I also hated the fact that they were so tightly curated and posed to represent an ideal of cycling and an industry which, frankly, doesn’t represent me or people like me. No wonder people feel discouraged and cannot relate to the sport! I like to have fun with my account, but at the same time be real about cycling. That means discussing topics that other cyclists wouldn’t and being honest about how much I hate it sometimes and how shit it makes me feel.
I also swear like a trooper (the British person in me). I am honest about my experiences as a cyclist. Sometimes I have really bad rides. Sometimes the behaviour of other cyclists annoys me. I also think I talk to things that other cyclists think about but don’t necessarily feel confident saying. I am a huge advocate of getting people on the bike and making women feel better about cycling. I flaunt my lumps and bumps in my Lycra. I don’t shy away from that. I want other women like me to feel comfortable in their skin and embrace it.
I am lucky that people really engage in my content; and I get messages from people telling me that I inspire them – because I am relatable. If it helps one person get on the bike or feel better while being on the bike, then I am happy. I have had a few negative comments – mainly trolls trying to upset me by mentioning my weight. They picked the wrong person. I hate trolling with a passion and will give as good as I get.
What is upsetting is when other cyclists have made comments about my size when I’ve been riding. I have zero tolerance for that shit and if I catch up with them, they will hear that. I find it really depressing that other cyclists (oh and these have all been men) feel the need to provide an opinion on my weight. Once, I was riding along with my friends and a group of about 10 male cyclists came up behind us and the lead shouted “Fatty on the left” and they all laughed. That made me cry. Nowadays, I would shout something back. I am Bikezilla after all.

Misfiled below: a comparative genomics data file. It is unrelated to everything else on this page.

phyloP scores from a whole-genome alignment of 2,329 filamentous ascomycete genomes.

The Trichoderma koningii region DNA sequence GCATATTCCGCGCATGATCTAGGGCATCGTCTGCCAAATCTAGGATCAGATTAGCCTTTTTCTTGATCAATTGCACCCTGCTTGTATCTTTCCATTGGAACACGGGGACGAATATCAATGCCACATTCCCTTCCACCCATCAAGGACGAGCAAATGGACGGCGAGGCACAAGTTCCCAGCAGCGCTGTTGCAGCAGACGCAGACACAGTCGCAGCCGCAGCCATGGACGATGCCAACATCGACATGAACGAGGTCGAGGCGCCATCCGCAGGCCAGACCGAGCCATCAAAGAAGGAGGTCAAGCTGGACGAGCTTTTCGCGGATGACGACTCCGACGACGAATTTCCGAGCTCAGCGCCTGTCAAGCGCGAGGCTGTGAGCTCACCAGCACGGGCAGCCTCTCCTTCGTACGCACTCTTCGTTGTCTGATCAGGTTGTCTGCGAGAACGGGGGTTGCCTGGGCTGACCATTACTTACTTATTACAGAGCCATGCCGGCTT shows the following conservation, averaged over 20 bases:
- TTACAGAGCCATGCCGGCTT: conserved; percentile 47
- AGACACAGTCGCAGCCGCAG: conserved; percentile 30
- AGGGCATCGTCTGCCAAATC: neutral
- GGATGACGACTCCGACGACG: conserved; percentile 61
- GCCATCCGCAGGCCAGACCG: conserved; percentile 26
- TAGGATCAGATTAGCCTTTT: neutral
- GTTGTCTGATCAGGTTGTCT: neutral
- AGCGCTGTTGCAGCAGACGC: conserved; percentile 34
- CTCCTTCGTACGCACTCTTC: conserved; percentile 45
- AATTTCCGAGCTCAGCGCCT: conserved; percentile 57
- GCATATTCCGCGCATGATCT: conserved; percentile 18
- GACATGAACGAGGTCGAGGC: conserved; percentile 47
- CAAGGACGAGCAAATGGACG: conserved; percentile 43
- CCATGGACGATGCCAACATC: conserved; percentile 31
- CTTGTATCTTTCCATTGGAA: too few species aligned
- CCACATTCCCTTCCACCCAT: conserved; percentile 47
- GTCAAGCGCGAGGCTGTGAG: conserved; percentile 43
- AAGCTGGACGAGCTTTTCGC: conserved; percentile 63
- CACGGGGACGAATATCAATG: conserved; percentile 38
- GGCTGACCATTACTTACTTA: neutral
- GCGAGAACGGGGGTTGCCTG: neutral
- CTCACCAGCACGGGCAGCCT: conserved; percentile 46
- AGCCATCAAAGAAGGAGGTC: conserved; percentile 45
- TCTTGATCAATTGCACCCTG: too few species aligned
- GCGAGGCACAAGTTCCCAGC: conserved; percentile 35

What can we all do to encourage more women to ride bikes?
I think we need better representation across the media, by cycling apparel brands, and in clubs. Women come in all shapes and sizes, yet the media only presents female cyclists in a certain way. We need to change that. I don’t know whether it’s a local thing to me, but a lot of the clubs are still very male-dominated.
The rides are all about thrashing each other, the stats, who’s the fastest, PRs and ‘winning’. That’s the perception that a lot of people have about the sport. Those big groups of MAMILs bombing along at 35km/hr and trying to outdo each other. I see them on the road. They don’t look particularly happy and most of them don’t even acknowledge you when you go past. No wonder women think it’s not for me.
Unfortunately, I occasionally come across women like that too. So, I am not surprised that there is a lack of representation of women in the sport. A lot of women are put off by this! We need to remove the judgement too.
During the first ever group ride I went on, I was asked what possessed me to buy a “Merida” bike. There is a lot of judging going on – bike, kit, tools. In my book, if you are on a bike – any bike – you are a cyclist.
Women are also very self-conscious. They don’t want to wear the Lycra because let’s face it, it shows every lump and bump. Then I always get “I’m too slow or I am worried about hills”. All of these things add up to “I’m too scared to ride or join a club or group”. We need to encourage others by giving them ‘safe’ environments to explore cycling. Don’t judge them on their kit, bike, speed, etc.
My goal is to start a club for females, run by females. One that allows riders to learn and experience riding at their own pace. Where we share the basics with them, and we allow them to develop at their own speed. Where we show them (through role modelling) that you don’t have to be a certain build or at a certain fitness level to ride. That riding is about so much more than Strava and the stats. Where women support women and gently encourage each other without all the over-the-top “mansplaining” or ‘coaching”. If I can find some strong riders who don’t care about their Strava stats and understand what it was like being a beginner, I will do this!